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Lecture 18 – November 14, 2012 – Republicans (Radicals?) In Charge PowerPoint Presentation
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Lecture 18 – November 14, 2012 – Republicans (Radicals?) In Charge

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Lecture 18 – November 14, 2012 – Republicans (Radicals?) In Charge

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  1. Lecture 18 – November 14, 2012 – Republicans (Radicals?) In Charge Who’s in Charge of Congress during Reconstruction? Radicals – Who were they? Congress’s Turn: 1866 – Republican-crafted Legislation. to improve the terms of Reconstruction Renewed Freedmen’s Bureau – Johnson veto – overrode the veto Passed Civil Rights Bill – Johnson veto – overrode the veto Passed 14th Amend. –battle with President over state ratificationWhat does this Amendment do? 11/66 elections – Republicans win; emboldened by big electoral gains --sets the stage for Military Reconstruction Acts of 1867 First Reconstruction Act – Turns southern states into 5 military districts Army Appropriations Act – Subordinating Johnson to Grant in milit. decisions Tenure of Office Act – Limiting changes in civilian personnel [Senate-confm] Second Reconstruction Act – Establishing procedures for registering voters Third Reconstruction Act – Military Personnel Decisions fall to Grant Getting Rid of Johnson Evaluating Various Reconstruction Plans? Was Johnson Incompetent? Were the Radicals Overreaching? Irrational?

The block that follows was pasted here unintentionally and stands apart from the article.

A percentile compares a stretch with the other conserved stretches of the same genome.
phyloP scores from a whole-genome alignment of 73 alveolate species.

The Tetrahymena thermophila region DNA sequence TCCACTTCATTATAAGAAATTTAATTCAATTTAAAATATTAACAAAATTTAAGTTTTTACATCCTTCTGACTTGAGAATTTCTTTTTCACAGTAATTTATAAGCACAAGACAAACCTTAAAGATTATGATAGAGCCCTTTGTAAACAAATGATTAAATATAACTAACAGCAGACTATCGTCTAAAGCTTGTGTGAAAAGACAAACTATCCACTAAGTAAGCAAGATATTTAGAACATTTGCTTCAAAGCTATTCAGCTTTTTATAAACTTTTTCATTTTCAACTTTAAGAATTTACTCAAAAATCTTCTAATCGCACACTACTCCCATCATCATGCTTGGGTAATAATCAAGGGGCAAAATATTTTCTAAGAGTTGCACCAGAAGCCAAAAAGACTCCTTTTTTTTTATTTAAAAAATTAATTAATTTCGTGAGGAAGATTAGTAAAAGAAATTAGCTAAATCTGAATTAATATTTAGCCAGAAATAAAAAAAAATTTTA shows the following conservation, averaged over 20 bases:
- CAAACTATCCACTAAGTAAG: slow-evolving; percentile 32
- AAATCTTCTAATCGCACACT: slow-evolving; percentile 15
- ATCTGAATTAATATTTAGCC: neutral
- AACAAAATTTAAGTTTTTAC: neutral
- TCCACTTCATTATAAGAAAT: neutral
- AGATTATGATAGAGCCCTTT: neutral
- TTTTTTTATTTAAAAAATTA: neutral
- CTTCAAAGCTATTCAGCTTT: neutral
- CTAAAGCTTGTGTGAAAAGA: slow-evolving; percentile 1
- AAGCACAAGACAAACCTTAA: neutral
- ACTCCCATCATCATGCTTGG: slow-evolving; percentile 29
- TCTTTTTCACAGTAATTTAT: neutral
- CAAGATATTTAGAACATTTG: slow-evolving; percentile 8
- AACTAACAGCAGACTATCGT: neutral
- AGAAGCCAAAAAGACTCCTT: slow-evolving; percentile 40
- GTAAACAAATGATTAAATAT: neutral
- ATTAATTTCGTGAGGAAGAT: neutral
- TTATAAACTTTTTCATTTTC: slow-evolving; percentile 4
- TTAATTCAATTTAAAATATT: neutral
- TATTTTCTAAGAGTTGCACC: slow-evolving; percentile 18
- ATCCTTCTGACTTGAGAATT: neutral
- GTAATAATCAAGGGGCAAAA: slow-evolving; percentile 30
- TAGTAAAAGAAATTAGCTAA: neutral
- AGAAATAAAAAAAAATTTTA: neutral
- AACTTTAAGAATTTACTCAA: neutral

2. Radicals Respond in December ‘65 and beyond Charles Sumner - MA Thaddeus Stevens - PA Congress’s Radical Republican Leaders – Larger than life? Powerful and vocal men, but their’s was a minority view.

  3. The Freedman’s Bureau….in peril. February 1866

  4. 1867 Military Reconstruction Acts – reoccupy the South